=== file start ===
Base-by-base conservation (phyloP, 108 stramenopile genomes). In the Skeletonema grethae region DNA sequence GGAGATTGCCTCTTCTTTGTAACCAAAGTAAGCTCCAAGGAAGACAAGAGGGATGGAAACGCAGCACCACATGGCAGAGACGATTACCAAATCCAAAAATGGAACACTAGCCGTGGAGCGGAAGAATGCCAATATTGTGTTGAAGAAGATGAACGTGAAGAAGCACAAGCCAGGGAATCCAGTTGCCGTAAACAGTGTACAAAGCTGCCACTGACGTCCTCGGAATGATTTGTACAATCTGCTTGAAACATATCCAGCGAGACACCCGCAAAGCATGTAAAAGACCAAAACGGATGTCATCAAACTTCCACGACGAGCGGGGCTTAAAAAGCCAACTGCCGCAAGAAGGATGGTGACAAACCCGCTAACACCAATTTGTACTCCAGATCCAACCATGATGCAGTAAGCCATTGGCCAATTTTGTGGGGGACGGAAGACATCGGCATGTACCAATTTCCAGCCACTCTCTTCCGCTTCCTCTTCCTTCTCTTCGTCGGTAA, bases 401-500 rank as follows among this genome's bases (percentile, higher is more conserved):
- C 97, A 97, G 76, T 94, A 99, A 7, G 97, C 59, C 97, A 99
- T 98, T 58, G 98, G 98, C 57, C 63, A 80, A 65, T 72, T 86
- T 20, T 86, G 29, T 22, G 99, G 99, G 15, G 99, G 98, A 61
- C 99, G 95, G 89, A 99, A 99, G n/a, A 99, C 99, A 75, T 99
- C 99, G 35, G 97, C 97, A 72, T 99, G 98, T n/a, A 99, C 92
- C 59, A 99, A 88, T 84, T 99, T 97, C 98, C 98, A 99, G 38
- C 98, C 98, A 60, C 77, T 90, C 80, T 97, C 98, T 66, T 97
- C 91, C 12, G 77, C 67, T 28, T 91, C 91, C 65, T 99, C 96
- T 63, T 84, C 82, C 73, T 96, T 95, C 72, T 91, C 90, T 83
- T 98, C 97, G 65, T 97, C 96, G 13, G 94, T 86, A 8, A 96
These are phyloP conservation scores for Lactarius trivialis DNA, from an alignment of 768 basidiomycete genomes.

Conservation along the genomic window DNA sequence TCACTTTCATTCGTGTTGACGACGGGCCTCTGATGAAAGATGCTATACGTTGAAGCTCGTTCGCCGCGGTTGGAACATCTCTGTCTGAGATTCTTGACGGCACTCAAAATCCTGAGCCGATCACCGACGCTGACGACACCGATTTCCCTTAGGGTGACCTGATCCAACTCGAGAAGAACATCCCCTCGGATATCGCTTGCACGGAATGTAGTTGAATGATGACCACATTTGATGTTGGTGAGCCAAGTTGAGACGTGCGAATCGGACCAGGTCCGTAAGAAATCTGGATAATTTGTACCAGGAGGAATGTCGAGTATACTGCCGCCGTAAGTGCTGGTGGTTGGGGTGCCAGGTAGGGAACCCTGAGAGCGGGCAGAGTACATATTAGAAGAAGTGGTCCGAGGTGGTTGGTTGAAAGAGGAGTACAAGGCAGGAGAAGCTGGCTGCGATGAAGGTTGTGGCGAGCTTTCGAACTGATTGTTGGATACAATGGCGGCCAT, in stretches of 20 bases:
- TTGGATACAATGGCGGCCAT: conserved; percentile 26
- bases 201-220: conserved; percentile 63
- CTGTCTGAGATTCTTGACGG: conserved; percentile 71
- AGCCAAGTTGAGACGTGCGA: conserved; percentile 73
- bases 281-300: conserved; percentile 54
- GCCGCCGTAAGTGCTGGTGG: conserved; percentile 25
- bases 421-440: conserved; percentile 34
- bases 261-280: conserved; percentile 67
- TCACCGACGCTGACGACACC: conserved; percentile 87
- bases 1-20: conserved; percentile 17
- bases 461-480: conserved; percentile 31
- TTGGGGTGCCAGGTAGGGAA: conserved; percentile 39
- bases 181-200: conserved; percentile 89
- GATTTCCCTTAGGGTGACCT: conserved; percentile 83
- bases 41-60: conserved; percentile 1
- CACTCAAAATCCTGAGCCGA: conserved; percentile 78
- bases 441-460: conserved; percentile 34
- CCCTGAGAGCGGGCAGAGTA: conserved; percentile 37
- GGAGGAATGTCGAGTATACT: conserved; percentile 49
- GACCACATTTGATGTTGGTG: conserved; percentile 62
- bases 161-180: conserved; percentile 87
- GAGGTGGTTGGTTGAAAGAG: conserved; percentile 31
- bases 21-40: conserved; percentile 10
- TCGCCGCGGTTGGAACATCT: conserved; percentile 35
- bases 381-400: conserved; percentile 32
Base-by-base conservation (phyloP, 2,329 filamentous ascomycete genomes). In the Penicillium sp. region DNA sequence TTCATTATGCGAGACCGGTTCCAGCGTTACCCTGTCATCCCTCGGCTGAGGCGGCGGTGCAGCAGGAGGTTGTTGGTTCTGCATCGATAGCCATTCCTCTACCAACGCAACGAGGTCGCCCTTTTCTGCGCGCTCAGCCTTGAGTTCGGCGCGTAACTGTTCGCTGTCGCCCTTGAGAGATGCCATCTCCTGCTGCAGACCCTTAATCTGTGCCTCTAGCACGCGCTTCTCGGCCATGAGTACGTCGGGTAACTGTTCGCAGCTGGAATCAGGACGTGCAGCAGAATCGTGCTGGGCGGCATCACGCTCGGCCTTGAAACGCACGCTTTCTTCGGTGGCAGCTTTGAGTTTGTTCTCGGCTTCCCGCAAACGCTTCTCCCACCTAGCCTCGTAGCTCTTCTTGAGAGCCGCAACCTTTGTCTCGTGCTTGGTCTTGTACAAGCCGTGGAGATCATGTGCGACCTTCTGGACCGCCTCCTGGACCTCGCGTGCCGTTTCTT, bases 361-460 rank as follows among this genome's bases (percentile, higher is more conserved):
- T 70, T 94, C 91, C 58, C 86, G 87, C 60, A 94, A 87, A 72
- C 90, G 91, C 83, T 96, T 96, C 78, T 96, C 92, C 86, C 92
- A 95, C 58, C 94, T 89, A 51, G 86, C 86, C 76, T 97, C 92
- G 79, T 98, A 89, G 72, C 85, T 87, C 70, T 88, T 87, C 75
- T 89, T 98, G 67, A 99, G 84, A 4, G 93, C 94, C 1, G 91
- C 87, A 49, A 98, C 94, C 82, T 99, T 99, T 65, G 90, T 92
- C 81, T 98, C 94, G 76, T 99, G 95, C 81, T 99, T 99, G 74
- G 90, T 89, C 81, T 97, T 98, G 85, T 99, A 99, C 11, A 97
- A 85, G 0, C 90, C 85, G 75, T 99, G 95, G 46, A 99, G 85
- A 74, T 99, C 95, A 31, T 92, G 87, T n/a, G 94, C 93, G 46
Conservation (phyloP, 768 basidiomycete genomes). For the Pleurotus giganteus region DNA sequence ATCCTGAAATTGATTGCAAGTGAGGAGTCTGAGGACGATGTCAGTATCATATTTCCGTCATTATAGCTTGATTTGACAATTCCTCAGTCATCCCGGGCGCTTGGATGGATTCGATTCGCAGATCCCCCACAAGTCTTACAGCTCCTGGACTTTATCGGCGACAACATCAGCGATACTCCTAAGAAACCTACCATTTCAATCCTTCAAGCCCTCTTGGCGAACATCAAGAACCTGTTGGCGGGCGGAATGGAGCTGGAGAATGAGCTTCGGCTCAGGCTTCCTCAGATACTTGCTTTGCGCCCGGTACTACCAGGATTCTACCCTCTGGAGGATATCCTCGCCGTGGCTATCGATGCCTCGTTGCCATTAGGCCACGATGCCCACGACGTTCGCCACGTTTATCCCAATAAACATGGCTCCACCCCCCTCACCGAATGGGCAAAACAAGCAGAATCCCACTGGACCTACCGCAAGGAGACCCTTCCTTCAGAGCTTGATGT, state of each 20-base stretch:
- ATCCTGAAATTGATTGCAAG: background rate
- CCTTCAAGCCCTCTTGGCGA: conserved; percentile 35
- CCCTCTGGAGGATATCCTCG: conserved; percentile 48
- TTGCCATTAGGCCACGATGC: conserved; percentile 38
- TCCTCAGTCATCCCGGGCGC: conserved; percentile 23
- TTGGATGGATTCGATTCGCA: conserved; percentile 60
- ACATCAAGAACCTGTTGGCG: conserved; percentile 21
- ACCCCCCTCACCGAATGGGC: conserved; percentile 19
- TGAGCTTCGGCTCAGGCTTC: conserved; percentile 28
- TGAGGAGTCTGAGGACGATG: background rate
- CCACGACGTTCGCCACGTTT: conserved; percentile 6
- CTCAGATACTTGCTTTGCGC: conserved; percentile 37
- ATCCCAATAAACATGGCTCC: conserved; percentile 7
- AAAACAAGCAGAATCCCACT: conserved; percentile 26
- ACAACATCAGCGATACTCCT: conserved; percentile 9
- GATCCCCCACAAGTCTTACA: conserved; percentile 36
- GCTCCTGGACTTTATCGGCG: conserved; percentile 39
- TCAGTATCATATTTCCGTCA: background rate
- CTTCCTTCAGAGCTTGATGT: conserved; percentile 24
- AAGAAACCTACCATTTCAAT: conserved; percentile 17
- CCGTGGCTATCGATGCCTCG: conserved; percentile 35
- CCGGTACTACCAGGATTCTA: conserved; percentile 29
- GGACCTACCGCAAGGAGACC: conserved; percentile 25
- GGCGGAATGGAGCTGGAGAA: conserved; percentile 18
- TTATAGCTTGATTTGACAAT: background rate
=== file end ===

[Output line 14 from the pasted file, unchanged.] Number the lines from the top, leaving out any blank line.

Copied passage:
- TTGGATACAATGGCGGCCAT: conserved; percentile 26